If you use NHS prescriptions regularly, prepay prescriptions can mean big savings
Pay for a prescription and it's £8.40 a time, so if you need them regularly it can really add up. Alternatively, you can get a prepay certificate - it's a bit like a prescription season ticket and can mean big savings.
A three-month one costs £29.10, a year’s costs £104 – and once you’ve got it it covers all your prescriptions in that time. As a rule of thumb...
Prepay certificates tickets win for people who use more than one prescription a month.
If your condition's consistent, the longer certificate's the better value of the two. Someone who gets two prescriptions a month would save more than £90 a year, compared with paying for individual prescriptions.
How to get a certificate
Apply via the NHS Prescriptions site. You can pay by card or, to spread the cost, direct debit. Forms are also available at certain pharmacies, or alternatively call 0300 330 1341.
If you become eligible for free prescriptions after buying a certificate, you can reclaim the proportional cost for that time.
NHS season tickets cost comparison
|Prepay certificate||Total cost of paying for single prescriptions|
|1 item a month||2 items a month||3 items a month|
You can backdate a certificate for up to a month
Certificates usually start on the day applications are received. However, if you’ve shelled out for some in the last month you can request it's backdated up to one month earlier – and reclaim the cost.
If you have to pay for a prescription while waiting for your certificate, you can claim back the cost up to three months after paying.
You must ask for an NHS receipt (FP57) from the pharmacist when you pay for the prescription(s) - you can't get one later.
Prescriptions aren't always cheapest
If you're prescribed common medication such as painkillers or dermatology creams that are also available over the counter, often it's cheaper to buy them that way rather than spend £8.40 on a prescription.
There's no hard ‘n’ fast rule, though. On the flip side, if you use a lot of medication such as three months of anti-histamine for summer hayfever, getting a doctor to do a bulk prescription is often cheaper. Plus if you've already bought a prepayment certificate, you'll pay nothing extra.
Prescription vs. over the counter
|Drug||Dose||Prescription cost||Over the counter cost (1)|
|Hydrocortisone (1%)||15g tube||£8.40||£3.29|
|Glucosamine sulphate||30 tablets||£8.40||£1.99|
|1) Prices from Boots.com, 7 Jun 2016|
Find the cheapest private prescriptions
While NHS prescription prices are fixed, pharmacies can set their own for private prescriptions. These are given when you want a drug not covered by the NHS in your region, such as Malarone to prevent malaria if you’re travelling and some cancer drugs.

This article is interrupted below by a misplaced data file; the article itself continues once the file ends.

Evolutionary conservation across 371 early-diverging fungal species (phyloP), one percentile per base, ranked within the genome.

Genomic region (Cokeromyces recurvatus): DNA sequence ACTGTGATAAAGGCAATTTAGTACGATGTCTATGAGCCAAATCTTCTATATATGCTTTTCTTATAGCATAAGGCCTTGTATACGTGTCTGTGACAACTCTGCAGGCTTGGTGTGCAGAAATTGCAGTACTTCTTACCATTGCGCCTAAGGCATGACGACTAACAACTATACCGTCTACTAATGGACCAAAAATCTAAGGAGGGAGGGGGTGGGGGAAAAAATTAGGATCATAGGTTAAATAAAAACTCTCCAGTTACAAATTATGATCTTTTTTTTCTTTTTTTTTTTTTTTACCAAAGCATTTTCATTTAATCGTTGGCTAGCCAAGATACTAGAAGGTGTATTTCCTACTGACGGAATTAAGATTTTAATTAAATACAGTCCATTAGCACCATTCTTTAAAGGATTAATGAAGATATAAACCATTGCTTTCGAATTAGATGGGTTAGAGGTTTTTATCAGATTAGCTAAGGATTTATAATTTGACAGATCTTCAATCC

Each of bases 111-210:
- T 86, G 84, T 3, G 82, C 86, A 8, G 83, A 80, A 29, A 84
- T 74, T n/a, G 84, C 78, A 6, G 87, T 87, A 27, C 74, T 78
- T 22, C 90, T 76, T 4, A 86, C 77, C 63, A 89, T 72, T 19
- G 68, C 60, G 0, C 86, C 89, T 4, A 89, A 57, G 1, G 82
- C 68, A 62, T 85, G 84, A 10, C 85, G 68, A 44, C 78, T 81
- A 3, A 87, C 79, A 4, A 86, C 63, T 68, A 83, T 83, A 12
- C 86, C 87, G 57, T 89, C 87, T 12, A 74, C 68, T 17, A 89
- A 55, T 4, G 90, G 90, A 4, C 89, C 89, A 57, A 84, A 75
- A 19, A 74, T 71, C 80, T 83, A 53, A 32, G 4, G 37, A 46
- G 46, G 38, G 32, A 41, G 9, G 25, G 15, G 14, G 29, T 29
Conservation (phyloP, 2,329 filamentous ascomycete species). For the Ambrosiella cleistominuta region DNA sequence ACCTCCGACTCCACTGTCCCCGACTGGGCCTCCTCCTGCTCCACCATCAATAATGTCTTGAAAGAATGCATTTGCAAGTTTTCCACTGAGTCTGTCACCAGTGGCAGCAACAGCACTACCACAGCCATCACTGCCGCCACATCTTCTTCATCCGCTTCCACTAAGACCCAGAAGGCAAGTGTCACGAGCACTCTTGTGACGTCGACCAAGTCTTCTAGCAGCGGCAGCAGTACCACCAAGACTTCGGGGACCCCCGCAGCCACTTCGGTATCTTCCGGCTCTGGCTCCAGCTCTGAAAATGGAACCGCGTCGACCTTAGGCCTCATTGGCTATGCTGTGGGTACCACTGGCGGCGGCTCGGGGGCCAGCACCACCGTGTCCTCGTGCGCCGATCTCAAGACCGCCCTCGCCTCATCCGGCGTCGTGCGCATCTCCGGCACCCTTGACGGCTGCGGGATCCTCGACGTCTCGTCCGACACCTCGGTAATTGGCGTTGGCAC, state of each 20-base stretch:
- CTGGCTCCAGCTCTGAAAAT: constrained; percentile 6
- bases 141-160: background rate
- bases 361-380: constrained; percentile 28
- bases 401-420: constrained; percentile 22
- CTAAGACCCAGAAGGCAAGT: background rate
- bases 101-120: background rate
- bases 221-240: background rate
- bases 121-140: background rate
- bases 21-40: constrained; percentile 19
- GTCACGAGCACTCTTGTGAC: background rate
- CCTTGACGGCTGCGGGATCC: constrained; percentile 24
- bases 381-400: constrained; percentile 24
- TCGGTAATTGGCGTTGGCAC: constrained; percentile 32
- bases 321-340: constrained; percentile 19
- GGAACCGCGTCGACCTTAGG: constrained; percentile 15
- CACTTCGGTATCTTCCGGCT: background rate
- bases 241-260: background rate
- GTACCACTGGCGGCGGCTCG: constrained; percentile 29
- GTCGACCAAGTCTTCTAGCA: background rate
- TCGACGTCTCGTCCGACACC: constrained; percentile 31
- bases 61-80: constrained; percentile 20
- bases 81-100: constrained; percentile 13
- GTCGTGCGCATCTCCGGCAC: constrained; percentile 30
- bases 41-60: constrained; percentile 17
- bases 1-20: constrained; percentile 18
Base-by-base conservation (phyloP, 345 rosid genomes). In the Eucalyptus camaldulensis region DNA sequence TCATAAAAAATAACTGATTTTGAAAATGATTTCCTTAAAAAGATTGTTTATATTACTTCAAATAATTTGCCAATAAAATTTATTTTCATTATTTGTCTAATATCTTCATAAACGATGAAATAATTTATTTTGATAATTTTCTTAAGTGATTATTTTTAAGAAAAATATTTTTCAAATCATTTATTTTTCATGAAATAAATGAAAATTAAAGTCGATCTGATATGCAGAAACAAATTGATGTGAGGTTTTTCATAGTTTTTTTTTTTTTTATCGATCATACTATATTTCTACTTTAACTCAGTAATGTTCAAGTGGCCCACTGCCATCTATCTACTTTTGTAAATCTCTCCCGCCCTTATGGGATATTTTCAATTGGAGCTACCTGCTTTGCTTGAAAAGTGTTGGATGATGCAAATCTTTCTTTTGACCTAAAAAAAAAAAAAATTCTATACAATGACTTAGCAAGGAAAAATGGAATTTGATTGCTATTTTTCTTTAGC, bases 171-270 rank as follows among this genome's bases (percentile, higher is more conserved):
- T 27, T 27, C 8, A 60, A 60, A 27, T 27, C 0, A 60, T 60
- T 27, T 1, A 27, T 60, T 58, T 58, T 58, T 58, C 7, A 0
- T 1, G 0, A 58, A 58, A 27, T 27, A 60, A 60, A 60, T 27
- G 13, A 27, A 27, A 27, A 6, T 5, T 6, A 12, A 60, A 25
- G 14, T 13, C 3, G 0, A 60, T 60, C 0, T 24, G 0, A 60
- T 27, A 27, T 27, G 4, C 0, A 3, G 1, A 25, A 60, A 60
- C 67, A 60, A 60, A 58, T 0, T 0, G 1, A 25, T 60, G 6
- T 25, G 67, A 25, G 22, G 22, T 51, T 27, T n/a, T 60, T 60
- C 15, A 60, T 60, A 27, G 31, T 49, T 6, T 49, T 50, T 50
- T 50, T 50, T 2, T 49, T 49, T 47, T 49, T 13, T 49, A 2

It could be a drug for a lifestyle-enhancing purpose, such as sexual aid Viagra (although this can be on the NHS if your erectile dysfunction's caused by a medical problem, like diabetes, prostate cancer or had a kidney transplant) or anti-baldness drug Propecia.
Non-NHS doctors can't give NHS prescriptions. So go to one for emergency weekend diagnosis, or because you're a member of a scheme, and you'll get a private prescription.
Always compare prices
Unlike the world of NHS prescriptions, it's an open marketplace and pharmacies can set their own prices, meaning costs vary hugely.
Asda has a private prescription price promise, so if you find it cheaper on an online pharmacy, print it off and take it to Asda instore. It's mainly a question of leg work. Call up or ask in a few places.
Ask your GP for a bigger prescription
Doctors often automatically write out prescriptions for small amounts. If you know you'll be coming back for more and the medicine's not dangerous if overused, ask for a repeat prescription. But be aware that some doctors are only allowed to prescribe enough medicine to last a certain amount of time.
Buying from an online pharmacy's cheap, but make sure it's safe too
When buying online, ensure it's an above-board UK pharmacy, not an illegal site based in some far-flung corner of the world. Follow this checklist before buying:
Is it registered?
All pharmacies, including online pharmacies, must be registered with the General Pharmaceutical Council. Check its register to make sure. The GPhC also runs an internet pharmacy scheme to help you identify the real ones - when hunting for meds online, look out for the 'registered pharmacy' logo. After one study suggested 62% of medicine bought online was fake, it's especially important to check if your online pharmacy's legit.
Does it ask for a prescription?